Scientists design organoids

Published: November 6, 2015

MICHAEL HANIFIN
Science & Tech Correspondent

When we think of mad scientists growing little brains inside flasks, we may immediately jump to the conclusion that a concept this absurd may exclusively subscribe to the realm of science fiction. We would be wrong, for this is exactly what scientists at the University of Melbourne did to create something call an organoid.

To be clear, organoids are nothing more than tiny immature organs grown using a cluster of induced pluripotent cells, a type of stem cell that can be generated from adult cells. Unfortunately these organs will never mature into full sized organs because they lack the blood vessels to provide them with a sufficient amount of oxygen and nutrients. The development of a method to induce angiogenesis is the next step.

So then we have to wonder: what kind of potential do organoids have to offer to the medical community? Well, already, even organoids have provided the medical community with new insights of how healthy organs develop, and therefore help identify in very fine detail developmental problems, test new drugs and even advance in cancer treatments.

In order to create certain organs, scientists take the IPS cells from a person and provide them with a particular culture or environment so that they may develop into whichever organs scientists wish to study (different organs require different modifications and environments).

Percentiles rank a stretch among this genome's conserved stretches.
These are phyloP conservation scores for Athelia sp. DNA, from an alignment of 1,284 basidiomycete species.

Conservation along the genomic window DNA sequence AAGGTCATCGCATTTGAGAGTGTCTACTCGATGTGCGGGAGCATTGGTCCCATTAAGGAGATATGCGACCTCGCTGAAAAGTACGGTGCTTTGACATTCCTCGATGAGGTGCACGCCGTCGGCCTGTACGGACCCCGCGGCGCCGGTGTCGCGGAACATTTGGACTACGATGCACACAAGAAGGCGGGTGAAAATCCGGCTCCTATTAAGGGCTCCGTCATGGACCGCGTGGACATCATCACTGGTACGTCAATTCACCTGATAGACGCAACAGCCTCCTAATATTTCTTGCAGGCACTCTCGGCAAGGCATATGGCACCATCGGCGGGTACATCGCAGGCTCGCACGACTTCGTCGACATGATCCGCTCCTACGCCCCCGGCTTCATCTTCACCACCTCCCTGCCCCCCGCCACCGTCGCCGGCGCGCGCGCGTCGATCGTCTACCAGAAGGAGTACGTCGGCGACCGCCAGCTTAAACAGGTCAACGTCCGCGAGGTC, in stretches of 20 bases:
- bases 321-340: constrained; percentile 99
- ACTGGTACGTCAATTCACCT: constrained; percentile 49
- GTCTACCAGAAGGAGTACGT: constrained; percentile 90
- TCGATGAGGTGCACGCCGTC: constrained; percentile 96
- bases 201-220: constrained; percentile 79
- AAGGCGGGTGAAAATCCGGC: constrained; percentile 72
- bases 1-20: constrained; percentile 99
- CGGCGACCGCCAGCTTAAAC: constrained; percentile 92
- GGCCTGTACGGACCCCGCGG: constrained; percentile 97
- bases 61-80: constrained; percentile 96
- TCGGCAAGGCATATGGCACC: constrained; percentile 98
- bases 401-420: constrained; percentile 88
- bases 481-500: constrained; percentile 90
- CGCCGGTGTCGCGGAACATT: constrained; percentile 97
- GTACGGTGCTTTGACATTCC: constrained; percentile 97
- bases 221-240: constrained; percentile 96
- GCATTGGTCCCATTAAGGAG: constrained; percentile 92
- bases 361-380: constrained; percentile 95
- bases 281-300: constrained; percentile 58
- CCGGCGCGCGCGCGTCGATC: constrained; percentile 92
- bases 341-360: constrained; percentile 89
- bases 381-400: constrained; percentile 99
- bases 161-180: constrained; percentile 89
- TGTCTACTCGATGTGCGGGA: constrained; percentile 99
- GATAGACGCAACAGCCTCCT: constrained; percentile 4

This has been done prominently to create human brains in order to study how a healthy brain, or parts of a brain, would develop. This means that we can now study our biology in action outside of a patient’s body. Scientists have already been able to acquire new insights on developmental disorders that result in conditions such as epilepsy, autism and Parkinson’s disease.

Moreover, in the past there have been issues of riskiness and even unethical behavior concerning the testing of new drugs, but organoids have simplified this. Now that scientists can just create whichever organs they wish to do tests on, they need not worry about finding test subjects and all of the moral issues that come with it. This particular attribute was especially useful when scientists realized that this was a perfect way to revolutionize cancer research through the creation of tumeroids.

Tumeroids are like organoids, but instead of creating an organ, scientists and researchers create and mimick the types of cancers different people have by removing a sample and growing it the same way they would an organoid. Most of the time, researchers find that they are able to successfully mimic how mutations in different people’s cancers behave. Researchers are able to apply a variety of treatments to the tumeroids and find which one is most effective in treating the specific type of cancer and causing minimal harm to the patients themselves.

This is a huge step in the right direction for stem cell research and with any luck researchers and scientists will one day be able to create entire organs for those in need.

Contact the writer: michael.hanifin@scranton.edu

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